Belbo became an editor rather than a writer because he conceded that he would always be a spectator and never a protagonist, while Casaubon—one of whose early meetings with Belbo ended with their running from police during a street demonstration—seems to fear they are both cowards. Having missed their rendezvous with history—even though, as Belbo knows, we all do—they seek extrahistorical alternatives in delirious theories of eternity. Casaubon further explains near the novel’s conclusion that occultism and conspiracy theory mean we are never at fault for own failures:
There can be no failure if there really is a Plan. Defeated you may be, but never through any fault of your own. To bow to a cosmic will is no shame. You are not a coward; you are a martyr.
Because Eco is weak on female characters, Casaubon’s wife Lia hardly exists in the novel except to spout hard-headed wisdom at her husband to counter his magical thinking. Three-quarters of the way through the massive book, she delivers a long speech summarizing the moral of the story, fascism’s antidote, to its narrator (she calls him “Pow”):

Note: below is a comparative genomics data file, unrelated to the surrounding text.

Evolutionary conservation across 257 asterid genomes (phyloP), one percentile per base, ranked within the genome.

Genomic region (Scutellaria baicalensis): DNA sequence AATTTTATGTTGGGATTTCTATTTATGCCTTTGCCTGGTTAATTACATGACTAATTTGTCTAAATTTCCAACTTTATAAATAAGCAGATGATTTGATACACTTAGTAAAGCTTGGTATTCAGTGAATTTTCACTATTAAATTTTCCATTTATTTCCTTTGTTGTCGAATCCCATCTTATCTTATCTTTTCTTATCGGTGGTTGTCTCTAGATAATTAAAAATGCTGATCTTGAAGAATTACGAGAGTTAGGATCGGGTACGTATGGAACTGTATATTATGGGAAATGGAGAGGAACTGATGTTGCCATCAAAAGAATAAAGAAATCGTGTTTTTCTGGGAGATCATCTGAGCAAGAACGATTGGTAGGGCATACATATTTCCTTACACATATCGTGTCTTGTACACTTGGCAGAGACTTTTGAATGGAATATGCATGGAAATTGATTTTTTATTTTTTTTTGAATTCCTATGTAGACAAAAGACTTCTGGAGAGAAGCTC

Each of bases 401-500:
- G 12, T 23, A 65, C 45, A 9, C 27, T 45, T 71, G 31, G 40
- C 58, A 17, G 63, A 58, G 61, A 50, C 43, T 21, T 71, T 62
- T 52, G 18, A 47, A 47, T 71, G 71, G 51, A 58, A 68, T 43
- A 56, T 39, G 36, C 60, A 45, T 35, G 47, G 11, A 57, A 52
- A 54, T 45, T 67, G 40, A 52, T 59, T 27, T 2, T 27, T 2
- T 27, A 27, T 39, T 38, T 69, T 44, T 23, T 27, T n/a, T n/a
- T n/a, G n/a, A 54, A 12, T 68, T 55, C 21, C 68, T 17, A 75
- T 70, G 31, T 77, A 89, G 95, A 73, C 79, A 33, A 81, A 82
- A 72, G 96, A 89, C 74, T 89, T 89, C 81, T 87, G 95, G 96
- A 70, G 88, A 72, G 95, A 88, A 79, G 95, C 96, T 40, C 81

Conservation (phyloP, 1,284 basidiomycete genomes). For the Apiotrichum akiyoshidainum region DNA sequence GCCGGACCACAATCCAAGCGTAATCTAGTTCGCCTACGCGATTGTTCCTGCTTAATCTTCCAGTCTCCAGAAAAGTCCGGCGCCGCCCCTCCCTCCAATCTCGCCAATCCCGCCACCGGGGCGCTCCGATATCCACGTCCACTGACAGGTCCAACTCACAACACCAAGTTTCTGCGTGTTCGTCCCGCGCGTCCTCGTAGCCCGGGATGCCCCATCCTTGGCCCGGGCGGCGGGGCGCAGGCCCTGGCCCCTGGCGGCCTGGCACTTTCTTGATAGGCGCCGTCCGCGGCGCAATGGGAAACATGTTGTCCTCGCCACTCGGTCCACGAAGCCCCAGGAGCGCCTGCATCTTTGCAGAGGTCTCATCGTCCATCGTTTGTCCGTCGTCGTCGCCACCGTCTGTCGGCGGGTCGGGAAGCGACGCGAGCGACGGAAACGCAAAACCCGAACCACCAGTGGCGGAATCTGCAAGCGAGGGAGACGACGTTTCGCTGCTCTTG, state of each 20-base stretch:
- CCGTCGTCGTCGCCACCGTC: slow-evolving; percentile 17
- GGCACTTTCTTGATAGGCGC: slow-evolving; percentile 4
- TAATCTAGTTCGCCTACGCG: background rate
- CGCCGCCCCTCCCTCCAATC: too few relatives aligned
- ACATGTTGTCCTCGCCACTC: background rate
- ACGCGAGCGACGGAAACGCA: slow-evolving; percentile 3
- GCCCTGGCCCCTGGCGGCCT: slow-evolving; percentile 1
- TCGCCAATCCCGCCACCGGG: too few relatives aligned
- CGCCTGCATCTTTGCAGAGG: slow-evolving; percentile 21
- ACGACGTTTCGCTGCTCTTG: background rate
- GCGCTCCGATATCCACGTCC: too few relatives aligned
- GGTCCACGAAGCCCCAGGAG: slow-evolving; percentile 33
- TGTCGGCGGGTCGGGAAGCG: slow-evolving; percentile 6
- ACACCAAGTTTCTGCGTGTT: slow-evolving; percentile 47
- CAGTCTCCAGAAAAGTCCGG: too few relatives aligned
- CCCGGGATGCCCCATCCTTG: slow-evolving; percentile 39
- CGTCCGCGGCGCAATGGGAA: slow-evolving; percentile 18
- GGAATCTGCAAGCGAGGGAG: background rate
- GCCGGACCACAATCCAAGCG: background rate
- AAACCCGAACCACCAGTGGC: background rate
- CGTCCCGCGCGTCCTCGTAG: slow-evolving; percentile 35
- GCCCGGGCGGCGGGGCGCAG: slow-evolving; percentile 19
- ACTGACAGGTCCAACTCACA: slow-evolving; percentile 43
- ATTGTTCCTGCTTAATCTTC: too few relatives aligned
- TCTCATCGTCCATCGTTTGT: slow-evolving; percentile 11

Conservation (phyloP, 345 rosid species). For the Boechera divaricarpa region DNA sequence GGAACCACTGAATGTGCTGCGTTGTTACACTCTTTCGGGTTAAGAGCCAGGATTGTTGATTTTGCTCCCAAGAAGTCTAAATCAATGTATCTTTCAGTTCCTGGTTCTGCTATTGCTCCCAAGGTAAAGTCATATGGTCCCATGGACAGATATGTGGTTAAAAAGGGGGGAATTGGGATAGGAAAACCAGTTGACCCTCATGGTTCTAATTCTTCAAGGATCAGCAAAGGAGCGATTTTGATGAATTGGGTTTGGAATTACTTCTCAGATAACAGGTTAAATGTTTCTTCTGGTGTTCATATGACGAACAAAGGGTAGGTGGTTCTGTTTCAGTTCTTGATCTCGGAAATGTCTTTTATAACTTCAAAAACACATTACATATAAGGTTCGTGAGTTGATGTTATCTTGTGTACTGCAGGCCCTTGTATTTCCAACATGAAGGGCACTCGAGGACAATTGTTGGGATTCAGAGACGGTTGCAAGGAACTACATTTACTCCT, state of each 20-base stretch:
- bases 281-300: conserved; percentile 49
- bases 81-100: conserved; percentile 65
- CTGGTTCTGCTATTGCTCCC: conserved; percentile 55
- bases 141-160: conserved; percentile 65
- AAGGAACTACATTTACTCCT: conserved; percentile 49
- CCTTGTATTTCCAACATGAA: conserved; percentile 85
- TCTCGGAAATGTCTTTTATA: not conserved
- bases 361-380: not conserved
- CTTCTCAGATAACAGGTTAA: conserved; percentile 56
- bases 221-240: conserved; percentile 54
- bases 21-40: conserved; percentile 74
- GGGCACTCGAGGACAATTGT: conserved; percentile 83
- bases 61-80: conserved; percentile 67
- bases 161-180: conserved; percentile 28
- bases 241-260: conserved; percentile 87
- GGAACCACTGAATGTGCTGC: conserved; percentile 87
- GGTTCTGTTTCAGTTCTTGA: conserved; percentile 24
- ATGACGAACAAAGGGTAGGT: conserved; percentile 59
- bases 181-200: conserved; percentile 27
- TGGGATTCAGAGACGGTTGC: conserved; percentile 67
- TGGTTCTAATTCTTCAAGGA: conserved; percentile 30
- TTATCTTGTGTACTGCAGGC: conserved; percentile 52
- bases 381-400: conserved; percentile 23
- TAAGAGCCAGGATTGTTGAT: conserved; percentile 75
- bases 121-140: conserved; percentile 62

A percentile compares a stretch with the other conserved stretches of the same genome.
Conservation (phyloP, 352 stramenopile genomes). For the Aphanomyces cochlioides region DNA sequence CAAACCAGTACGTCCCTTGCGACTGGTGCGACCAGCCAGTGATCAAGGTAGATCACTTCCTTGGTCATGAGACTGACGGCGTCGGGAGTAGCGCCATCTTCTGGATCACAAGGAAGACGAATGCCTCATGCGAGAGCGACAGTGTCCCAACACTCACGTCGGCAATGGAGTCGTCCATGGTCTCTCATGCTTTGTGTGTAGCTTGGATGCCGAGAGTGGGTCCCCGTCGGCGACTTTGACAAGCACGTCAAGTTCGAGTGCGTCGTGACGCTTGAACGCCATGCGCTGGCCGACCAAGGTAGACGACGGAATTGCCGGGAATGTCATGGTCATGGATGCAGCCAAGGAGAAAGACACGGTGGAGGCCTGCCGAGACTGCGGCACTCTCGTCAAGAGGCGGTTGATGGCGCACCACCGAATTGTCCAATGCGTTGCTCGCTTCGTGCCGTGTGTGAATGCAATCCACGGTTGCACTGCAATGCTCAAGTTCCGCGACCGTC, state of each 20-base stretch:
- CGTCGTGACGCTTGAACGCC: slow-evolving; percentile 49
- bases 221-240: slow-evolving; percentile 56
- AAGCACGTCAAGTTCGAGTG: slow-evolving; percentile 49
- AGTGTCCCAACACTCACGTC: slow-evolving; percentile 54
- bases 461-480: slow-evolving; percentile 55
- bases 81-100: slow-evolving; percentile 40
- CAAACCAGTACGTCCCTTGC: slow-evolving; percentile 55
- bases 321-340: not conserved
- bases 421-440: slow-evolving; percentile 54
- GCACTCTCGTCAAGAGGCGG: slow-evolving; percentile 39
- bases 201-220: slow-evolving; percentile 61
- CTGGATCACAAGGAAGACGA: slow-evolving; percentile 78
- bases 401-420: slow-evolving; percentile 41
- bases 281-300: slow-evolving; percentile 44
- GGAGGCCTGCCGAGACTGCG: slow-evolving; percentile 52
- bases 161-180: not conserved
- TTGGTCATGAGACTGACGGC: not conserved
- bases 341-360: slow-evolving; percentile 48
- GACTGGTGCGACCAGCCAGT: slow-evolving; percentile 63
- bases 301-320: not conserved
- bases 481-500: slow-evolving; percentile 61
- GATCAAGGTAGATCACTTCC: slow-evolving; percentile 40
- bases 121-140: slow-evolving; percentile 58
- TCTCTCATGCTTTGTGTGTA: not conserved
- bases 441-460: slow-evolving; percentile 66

“Pow, archetypes don’t exist; the body exists. The belly inside is beautiful, because the baby grows there, because your sweet cock, all bright and jolly, thrusts there, and good, tasty food descends there, and for this reason the cavern, the grotto, the tunnel are beautiful and important, and the labyrinth, too, which is made in the image of our wonderful intestines. When somebody wants to invent something beautiful and important, it has to come from there, because you also came from there the day you were born, because fertility always comes from inside a cavity, where first something rots and then, lo and behold, there’s a little man, a date, a baobab.
“And high is better than low, because if you have your head down, the blood goes to your brain, because feet stink and hair doesn’t stink as much, because it’s better to climb a tree and pick fruit than end up underground, food for worms, and because you rarely hurt yourself hitting something above—you really have to be in an attic—while you often hurt yourself falling. That’s why up is angelic and down devilish.”